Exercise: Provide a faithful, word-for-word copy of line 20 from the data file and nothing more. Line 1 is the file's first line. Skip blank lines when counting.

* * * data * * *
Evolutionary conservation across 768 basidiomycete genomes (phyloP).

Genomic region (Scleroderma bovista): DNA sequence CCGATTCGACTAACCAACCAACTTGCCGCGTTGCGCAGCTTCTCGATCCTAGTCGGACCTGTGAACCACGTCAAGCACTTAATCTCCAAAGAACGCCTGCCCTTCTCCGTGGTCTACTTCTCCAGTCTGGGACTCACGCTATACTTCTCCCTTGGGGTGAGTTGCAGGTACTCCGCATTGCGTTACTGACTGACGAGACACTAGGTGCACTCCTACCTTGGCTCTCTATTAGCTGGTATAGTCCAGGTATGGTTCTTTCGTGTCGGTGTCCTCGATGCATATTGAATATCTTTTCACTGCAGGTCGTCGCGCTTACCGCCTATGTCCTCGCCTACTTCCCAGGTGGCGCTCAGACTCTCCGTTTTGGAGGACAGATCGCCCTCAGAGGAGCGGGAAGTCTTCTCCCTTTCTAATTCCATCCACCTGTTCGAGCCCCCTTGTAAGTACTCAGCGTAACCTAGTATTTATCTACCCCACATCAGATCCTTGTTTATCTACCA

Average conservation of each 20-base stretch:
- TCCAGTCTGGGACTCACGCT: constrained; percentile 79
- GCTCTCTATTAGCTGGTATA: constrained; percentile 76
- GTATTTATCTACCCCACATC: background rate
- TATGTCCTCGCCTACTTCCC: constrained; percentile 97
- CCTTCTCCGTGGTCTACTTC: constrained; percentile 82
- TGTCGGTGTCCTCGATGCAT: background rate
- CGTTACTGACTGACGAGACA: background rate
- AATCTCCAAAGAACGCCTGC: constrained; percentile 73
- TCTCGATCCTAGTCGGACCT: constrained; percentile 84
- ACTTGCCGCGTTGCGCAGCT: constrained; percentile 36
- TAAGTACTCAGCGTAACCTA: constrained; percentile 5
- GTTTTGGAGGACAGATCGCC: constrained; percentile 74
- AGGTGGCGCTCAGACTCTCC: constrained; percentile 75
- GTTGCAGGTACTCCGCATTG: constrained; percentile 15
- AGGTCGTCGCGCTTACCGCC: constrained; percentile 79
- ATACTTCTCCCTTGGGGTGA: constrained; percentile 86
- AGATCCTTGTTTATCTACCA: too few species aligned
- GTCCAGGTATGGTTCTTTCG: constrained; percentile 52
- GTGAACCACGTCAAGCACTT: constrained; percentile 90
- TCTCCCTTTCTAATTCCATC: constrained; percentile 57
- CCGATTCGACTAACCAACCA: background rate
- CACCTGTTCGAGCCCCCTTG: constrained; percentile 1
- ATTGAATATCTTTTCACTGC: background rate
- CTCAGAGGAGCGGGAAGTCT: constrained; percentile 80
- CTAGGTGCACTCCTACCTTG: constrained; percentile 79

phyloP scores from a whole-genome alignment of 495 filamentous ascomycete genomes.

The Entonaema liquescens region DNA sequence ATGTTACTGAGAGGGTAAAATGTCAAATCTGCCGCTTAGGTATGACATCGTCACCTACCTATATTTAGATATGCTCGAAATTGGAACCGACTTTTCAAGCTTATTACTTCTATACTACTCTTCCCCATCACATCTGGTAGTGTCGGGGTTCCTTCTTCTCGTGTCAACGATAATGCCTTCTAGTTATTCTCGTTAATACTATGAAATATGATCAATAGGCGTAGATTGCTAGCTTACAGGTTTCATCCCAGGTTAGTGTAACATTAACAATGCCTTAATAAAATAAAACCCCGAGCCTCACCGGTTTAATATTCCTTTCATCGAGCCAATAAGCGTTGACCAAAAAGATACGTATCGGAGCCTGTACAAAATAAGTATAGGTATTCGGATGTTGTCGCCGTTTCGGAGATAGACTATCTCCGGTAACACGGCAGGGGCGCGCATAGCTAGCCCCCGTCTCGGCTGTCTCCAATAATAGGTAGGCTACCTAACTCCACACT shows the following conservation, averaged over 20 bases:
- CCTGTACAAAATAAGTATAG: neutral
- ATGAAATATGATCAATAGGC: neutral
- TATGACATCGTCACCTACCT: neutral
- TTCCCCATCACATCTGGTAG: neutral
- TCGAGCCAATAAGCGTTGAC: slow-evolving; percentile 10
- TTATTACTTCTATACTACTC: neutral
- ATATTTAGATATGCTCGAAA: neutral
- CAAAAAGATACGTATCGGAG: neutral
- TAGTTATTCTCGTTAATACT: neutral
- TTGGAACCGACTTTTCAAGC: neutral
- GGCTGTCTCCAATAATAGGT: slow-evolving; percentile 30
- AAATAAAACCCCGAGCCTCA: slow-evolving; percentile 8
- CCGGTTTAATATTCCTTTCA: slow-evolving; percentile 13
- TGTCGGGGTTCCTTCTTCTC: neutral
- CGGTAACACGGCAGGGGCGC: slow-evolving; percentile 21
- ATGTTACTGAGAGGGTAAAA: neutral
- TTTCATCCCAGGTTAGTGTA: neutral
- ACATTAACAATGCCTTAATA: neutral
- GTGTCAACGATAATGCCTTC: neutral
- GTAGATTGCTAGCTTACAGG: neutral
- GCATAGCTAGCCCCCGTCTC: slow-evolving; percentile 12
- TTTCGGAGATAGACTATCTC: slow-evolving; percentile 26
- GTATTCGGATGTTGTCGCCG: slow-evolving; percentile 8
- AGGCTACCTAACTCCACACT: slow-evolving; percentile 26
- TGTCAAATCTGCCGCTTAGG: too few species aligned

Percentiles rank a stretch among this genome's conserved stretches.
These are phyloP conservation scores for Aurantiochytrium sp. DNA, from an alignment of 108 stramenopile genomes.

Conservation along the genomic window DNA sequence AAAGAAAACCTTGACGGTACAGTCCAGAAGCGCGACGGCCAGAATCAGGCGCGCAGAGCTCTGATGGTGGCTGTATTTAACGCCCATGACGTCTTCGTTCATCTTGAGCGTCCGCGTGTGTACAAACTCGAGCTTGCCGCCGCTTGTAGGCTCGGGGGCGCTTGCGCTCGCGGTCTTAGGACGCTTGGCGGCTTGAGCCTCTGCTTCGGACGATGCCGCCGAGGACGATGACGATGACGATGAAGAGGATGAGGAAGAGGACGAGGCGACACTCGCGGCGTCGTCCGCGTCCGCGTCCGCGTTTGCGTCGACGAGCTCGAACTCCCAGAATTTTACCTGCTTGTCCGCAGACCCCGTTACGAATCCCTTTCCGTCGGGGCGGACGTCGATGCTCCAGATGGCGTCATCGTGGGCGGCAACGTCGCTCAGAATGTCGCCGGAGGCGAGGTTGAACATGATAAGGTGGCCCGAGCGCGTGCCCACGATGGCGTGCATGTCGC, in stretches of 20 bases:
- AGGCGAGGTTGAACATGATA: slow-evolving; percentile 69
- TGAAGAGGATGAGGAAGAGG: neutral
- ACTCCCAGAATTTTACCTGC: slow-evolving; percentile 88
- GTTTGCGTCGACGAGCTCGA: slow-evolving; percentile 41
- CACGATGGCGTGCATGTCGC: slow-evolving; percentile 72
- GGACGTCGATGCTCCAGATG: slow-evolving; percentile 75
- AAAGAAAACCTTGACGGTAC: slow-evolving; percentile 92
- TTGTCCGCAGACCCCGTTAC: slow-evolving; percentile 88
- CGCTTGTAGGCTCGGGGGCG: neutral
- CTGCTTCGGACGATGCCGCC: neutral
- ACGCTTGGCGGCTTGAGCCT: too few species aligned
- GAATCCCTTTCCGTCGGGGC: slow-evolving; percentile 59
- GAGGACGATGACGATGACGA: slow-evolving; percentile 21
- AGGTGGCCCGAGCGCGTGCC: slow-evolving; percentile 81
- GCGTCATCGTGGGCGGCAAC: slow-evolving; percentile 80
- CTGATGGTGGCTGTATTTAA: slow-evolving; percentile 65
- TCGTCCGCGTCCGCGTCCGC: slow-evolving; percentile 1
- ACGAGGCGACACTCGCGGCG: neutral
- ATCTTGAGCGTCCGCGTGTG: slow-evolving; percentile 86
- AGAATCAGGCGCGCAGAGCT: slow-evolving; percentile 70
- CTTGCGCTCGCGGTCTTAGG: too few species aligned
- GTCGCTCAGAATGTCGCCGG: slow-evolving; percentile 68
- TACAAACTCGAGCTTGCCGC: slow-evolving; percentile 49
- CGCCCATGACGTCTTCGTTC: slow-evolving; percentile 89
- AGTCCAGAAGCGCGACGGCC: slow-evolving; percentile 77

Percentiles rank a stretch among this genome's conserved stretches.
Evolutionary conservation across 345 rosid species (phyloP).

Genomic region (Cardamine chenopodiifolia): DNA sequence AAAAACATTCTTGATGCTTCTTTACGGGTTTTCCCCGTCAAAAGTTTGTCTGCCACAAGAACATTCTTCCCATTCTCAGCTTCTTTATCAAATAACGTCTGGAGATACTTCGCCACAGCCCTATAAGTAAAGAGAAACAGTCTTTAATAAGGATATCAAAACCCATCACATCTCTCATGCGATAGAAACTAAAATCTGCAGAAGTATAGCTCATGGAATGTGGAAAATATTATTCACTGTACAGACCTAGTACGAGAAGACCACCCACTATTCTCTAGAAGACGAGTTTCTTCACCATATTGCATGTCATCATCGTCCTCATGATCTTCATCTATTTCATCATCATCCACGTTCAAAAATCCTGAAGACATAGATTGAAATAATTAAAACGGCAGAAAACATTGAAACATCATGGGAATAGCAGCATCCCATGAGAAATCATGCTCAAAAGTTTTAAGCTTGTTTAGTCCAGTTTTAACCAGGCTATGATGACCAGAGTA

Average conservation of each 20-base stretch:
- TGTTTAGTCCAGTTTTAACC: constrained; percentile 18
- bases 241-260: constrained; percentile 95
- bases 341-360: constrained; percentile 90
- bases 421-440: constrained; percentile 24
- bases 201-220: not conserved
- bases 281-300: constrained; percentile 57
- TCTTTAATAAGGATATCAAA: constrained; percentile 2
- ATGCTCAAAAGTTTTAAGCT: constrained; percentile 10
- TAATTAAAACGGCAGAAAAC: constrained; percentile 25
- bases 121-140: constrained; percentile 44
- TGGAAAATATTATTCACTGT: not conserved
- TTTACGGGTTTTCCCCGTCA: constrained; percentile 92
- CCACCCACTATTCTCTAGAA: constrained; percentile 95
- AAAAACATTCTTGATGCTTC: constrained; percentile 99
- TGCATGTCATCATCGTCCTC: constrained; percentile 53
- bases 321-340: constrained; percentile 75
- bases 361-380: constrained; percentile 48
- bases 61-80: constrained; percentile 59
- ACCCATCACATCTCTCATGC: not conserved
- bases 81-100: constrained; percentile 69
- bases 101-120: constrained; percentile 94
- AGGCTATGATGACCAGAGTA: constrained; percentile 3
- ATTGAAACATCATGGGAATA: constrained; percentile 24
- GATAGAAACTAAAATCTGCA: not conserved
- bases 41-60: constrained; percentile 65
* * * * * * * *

- AGATCCTTGTTTATCTACCA: too few species aligned